Yesterday the Philippine Supreme Court issued a preliminary injunction against a recently passed anti-cybercrime law that had harsh penalties for violators of various statutes within the law. Justice Secretary Leila de Lima said that the court issued the temporary restraining order to keep the government from enforcing it while the courts decide if it is legal on the country's constitution. Despite public protests and pressure to lawmakers who supported the bill, it managed to gain passage in the legislature and was signed into law by President Benigno Aquino III last month. The law officially took effect last week but legal challenges from various rights groups put the kibosh on the law actually being enforced.
The court has suspended the law for 120 days and oral arguments for and against the law have been scheduled for January 15. The court also ordered the government to respond within 10 days to 15 petitions seeking to declare the law unconstitutional. The goal of the law was to fight Internet crimes such as hacking, identity theft, spamming, cybersex and online child pornography.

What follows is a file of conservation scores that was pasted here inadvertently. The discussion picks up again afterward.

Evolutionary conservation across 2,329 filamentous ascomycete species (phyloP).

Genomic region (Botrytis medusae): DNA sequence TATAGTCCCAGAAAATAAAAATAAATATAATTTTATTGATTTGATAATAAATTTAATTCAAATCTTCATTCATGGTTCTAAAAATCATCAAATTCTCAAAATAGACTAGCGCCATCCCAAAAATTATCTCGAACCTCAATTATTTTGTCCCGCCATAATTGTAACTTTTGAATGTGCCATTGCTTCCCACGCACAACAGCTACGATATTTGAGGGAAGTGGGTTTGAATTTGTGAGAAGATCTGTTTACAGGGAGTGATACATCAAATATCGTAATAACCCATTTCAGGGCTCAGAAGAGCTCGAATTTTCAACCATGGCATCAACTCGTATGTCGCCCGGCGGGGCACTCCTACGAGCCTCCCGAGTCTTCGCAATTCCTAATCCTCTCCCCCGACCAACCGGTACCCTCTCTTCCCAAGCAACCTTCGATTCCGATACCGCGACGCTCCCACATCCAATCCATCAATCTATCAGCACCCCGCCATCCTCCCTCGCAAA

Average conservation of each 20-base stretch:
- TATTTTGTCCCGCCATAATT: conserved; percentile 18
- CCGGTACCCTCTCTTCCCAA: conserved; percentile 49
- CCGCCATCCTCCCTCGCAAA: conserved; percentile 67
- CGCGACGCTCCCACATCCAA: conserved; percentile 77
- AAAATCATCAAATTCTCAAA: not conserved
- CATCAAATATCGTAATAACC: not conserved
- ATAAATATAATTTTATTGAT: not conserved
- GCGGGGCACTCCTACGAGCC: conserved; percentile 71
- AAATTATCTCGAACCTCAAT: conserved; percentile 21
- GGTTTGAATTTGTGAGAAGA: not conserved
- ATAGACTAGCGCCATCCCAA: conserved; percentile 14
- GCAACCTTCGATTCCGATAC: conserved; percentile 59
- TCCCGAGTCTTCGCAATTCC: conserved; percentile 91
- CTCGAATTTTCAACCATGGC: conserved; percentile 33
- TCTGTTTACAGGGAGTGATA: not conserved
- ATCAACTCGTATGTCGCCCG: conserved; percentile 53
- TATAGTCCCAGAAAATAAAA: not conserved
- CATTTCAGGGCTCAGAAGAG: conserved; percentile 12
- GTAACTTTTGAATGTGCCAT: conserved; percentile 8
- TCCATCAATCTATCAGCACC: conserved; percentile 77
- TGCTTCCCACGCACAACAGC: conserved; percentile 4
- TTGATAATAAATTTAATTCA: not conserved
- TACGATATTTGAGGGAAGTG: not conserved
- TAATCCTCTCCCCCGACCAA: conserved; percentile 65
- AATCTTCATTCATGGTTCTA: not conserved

But critics like the country's journalists and rights groups opposed the law because it also makes online libel a crime, doubling the normal penalty. It also blocks access to websites deemed to violate the law. Many opponents of the law fear that that politicians could use it to effectively silence anyone online that they believe is a critic – including journalists. Critics also claim that the law violates basic freedom of expression rights and due process.
Source: KEYC TV